| Secchi disk pattern
Created in 1865 by Pietro Angelo Secchi, the Secchi disk is a device used to measure water transparency in open waters of lakes, bays, and the ocean. The pattern shown in the image is drawn or painted onto a card or acrylic, mounted on a pole or line, and lowered slowly down in the water. The depth at which the pattern on the disk is no longer visible is taken as a measure of the transparency of the water. This measure is known as the Secchi depth and is related to water turbidity.
Secchi disk readings do not provide an exact measure of transparency, as there can be errors due to the sun's glare on the water, or one person may see the disk at one depth, but another, with better eyesight, may see it at a greater depth. However a Secchi disk is an inexpensive and straight-forward method of measuring water clarity. Because of the potential for variation between practitioners, methods should be standardized as much as possible. A Secchi disk measurement should always be taken off the shady side of a boat or dock between 9 AM and 3 PM (Lind, 1979). According to Cole (1994), the period for best results is between 10 AM and 2 PM. The same observer should take secchi depth measurements in the same manner every time.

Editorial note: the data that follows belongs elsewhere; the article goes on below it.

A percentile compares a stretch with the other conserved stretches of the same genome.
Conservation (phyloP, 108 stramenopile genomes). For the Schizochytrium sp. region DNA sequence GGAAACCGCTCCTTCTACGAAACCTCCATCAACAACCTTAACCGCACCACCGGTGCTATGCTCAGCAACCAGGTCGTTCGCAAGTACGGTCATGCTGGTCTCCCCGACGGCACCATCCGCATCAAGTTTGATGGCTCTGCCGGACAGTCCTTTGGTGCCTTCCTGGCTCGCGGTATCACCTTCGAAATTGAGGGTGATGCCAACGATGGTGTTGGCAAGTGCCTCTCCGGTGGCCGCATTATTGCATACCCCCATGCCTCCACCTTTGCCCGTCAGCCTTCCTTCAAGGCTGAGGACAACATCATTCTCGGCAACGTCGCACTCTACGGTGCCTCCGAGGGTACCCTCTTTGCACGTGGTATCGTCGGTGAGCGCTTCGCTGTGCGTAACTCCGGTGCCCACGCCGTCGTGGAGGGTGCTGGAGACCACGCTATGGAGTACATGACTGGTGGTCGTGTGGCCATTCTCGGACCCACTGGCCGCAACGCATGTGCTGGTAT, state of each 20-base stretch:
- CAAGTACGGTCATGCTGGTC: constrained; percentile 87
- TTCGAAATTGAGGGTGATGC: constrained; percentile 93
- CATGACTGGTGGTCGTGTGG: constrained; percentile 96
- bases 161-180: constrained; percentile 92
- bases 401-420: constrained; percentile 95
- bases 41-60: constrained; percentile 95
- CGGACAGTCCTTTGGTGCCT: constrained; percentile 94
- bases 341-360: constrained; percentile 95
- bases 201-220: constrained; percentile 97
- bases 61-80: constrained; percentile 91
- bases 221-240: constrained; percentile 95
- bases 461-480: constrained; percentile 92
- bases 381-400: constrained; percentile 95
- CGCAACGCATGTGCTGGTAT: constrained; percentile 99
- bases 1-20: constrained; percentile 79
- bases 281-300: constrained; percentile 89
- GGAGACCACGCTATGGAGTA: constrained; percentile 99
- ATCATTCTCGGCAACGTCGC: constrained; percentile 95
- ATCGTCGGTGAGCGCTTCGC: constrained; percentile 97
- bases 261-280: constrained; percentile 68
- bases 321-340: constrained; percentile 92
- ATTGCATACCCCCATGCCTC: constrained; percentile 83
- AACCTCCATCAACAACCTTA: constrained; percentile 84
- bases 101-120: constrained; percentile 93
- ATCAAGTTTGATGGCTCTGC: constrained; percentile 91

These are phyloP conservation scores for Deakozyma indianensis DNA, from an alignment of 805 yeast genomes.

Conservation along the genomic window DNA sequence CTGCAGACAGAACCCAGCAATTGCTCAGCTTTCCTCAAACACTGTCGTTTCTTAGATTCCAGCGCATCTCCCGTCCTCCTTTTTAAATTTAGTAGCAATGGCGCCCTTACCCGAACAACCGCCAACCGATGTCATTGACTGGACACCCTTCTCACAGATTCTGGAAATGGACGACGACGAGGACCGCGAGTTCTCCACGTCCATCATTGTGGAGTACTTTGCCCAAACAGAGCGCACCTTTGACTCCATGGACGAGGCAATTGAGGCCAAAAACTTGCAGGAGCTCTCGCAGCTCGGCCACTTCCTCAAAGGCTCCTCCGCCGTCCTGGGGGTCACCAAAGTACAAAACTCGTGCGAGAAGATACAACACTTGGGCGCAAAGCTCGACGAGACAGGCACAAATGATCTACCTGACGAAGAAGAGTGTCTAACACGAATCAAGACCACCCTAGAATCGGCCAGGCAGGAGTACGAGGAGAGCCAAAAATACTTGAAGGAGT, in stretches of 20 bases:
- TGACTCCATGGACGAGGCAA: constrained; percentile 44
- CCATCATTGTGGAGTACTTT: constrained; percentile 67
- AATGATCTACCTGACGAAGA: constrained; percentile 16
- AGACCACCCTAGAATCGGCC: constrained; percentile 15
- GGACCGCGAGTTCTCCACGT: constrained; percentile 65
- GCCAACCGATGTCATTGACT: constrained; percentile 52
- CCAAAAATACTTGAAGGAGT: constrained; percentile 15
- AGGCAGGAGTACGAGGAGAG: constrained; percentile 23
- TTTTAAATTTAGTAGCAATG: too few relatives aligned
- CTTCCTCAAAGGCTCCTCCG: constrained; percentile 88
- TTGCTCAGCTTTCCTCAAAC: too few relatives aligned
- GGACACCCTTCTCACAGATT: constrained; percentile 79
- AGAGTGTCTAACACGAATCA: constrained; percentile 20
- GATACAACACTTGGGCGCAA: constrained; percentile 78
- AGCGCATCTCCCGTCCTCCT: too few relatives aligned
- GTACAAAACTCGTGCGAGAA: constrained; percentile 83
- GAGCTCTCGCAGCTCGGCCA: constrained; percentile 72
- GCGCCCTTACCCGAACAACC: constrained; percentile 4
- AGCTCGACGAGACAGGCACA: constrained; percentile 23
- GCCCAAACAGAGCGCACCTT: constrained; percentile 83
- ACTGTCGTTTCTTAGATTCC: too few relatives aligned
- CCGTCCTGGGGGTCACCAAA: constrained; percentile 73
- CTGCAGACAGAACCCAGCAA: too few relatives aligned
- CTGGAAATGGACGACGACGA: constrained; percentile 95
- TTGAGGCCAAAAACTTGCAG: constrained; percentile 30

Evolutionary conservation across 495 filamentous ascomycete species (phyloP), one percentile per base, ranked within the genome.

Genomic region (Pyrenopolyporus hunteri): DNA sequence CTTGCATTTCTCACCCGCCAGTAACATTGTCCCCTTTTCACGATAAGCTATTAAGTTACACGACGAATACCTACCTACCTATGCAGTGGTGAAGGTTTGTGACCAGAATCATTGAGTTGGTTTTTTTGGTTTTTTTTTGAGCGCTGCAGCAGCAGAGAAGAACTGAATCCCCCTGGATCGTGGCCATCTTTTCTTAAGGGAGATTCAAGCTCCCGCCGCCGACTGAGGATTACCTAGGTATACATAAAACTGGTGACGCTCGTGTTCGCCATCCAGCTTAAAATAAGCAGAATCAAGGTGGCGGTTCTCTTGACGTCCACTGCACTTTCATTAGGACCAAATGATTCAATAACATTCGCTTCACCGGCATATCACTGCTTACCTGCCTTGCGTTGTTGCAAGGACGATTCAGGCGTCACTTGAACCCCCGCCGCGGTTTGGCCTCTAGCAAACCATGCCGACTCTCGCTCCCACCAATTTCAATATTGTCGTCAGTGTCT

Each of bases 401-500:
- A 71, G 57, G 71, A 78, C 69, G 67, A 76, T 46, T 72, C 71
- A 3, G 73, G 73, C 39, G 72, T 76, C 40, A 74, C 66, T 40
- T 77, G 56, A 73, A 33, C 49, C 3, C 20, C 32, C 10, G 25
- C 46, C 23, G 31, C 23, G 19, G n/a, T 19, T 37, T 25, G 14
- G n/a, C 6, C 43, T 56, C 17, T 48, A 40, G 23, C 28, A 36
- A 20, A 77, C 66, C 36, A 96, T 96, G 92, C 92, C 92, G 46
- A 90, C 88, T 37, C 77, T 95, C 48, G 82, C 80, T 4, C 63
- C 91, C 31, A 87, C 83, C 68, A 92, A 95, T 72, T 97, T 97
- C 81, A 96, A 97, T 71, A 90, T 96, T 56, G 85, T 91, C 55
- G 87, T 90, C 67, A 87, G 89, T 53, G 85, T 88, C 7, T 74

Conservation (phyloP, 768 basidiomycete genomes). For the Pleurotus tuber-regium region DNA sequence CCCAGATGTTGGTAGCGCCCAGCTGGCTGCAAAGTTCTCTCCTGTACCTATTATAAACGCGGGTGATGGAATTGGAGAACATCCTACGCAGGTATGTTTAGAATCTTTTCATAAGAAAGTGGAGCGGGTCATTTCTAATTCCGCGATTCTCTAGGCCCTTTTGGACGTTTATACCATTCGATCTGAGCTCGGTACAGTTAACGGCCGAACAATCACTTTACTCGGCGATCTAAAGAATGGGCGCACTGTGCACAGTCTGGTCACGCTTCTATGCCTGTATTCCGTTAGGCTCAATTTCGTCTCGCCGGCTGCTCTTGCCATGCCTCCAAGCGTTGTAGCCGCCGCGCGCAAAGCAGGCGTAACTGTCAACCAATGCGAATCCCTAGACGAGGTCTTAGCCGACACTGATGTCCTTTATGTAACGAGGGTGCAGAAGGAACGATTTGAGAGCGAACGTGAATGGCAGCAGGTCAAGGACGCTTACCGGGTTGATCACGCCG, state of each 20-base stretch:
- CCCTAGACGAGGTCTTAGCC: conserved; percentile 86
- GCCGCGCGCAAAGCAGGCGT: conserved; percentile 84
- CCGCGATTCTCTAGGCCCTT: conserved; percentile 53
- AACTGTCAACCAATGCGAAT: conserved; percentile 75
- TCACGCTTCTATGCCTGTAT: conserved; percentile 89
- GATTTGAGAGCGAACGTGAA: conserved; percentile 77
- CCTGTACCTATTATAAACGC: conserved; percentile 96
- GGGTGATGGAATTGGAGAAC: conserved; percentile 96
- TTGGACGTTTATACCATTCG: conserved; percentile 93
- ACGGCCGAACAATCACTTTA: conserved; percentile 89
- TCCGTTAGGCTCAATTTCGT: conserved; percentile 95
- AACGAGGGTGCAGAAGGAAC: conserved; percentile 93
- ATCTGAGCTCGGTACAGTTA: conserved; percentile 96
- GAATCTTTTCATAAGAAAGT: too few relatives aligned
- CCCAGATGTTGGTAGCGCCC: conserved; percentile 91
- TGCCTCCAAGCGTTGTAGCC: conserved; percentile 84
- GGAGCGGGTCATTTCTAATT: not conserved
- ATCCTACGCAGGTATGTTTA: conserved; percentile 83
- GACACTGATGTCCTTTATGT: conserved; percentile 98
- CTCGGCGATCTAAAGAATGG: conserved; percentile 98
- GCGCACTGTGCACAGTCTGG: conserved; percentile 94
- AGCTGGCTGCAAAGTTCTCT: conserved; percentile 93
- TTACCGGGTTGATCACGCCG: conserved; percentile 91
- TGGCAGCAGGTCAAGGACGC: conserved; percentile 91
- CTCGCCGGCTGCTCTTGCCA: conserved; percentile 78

One can approach the measurement by lowering the disk beyond a point of disappearance, then raising it and lowering it slightly to set the Secchi depth. Another method is to record the depth at which the disk disappears, lower another few feet, then record the depth at which the disk reappears as it is slowly brought up. The Secchi depth is taken as the average of the two values.
Secchi disk measurements have been an integral component of Minnesota's lake water quality assessment programs for some time; lake residents make periodic measurements and submit their readings to state and local agencies. The aggregated longitudinal data are used to reveal general trends in water quality.
Scientifically accurate measurements of turbidity are performed using a nephelometer.
- Secchi Disk Transparency (http://www.cee.vt.edu/program_areas/environmental/teach/smprimer/secchi/secchi.html)
- EPA OWOW (http://www.epa.gov/volunteer/stream/155.html)
- Cole, Gerald A. (1994). Textbook of Limnology. 4th ed. Waveland Press Inc., Prospect Heights
- Lind, Owen, T. (1979). Handbook of Common Methods in Limnology. C.V. Mosby Co., St. Louis.